Your expanding business will require delegation of responsibility and authority. New skills in recruitment, evaluation and training will be needed. The greatest leap of expansion for most businesses is growing from the first unit to the second one. Once you have made the big step from one to two, you are now a chain! From then on it can become a continually improving cookie-cutter operation.

Delegation of authority can be accomplished by:

  • Financial motivation of key employees
  • Creation of profit centers
Flecher Hull
Fletcher Hull Motors, Auto Sales and Leasing
"Make sure that you don't wait too long to hire people to help you expand."
Transcription - html

Sometimes it is difficult for the beginning entrepreneur to delegate authority. There are many ways to do so without relinquishing certain functions that you will want to keep for yourself. For example, you should be the only person signing checks and deciding on capital allocations, yet you might want to delegate the training of employees to your managers.

But without giving up these functions, you can still motivate key employees in two ways: recognition and reward. Recognition means much more than bestowing an impressive title. The most important recognition is to let it be clear that your key people are in positions of authority as well as responsibility. While delegating authority will mean that your managers will be making some mistakes, their mistakes will be limited to their spheres of responsibility. Also, frequent financial reporting will minimize adverse financial impact of their mistakes.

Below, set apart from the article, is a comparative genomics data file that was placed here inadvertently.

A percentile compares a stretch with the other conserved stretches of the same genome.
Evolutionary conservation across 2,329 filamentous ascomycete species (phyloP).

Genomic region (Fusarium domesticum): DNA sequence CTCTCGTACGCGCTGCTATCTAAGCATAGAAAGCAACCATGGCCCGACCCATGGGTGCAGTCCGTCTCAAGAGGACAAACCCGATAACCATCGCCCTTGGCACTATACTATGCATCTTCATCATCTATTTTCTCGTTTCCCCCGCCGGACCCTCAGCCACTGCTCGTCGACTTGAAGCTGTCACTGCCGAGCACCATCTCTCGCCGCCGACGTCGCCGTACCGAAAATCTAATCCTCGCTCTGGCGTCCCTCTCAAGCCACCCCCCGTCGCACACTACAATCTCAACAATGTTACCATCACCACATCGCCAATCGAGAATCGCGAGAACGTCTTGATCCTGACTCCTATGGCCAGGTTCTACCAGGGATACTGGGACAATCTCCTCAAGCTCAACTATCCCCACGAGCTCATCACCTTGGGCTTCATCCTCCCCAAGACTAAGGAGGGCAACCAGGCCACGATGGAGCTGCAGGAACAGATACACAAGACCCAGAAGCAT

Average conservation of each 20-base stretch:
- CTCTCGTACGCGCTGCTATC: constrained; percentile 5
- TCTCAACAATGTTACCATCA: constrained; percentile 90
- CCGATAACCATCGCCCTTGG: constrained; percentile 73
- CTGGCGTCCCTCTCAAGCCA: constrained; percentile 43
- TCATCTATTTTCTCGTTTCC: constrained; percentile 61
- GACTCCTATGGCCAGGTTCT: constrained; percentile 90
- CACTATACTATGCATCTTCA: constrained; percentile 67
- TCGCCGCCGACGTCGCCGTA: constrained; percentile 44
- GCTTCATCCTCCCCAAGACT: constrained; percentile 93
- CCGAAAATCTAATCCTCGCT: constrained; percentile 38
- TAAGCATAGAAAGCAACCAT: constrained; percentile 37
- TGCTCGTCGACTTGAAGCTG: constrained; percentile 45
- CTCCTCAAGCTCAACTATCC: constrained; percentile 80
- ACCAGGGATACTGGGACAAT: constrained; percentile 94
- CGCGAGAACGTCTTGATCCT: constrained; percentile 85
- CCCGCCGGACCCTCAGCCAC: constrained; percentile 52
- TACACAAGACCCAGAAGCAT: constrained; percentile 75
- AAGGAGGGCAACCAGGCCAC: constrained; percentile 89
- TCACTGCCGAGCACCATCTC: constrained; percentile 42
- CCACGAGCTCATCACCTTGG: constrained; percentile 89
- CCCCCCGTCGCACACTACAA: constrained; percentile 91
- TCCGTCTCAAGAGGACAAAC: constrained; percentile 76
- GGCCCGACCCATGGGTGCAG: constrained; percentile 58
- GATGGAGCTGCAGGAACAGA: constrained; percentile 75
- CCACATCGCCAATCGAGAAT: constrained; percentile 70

Good managers are motivated by monetary incentive plans that are tied to their individual success. The incentive compensation of your management team should be therefore compartmentalized for each manager, so that a manager's bonus is based solely on what he or she has accomplished and not diluted by how other parts of the business are doing. For example, if you develop a chain of stores, each store manager's incentive compensation should be based only on the profit of his or her store.

If you are uncertain as to how to set up such a profit sharing plan, you might get ideas from your most successful competitors, who have already gone through the trial-and-error process of refining such systems.

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Ways to Motivate Key Employees: Reward and Recognition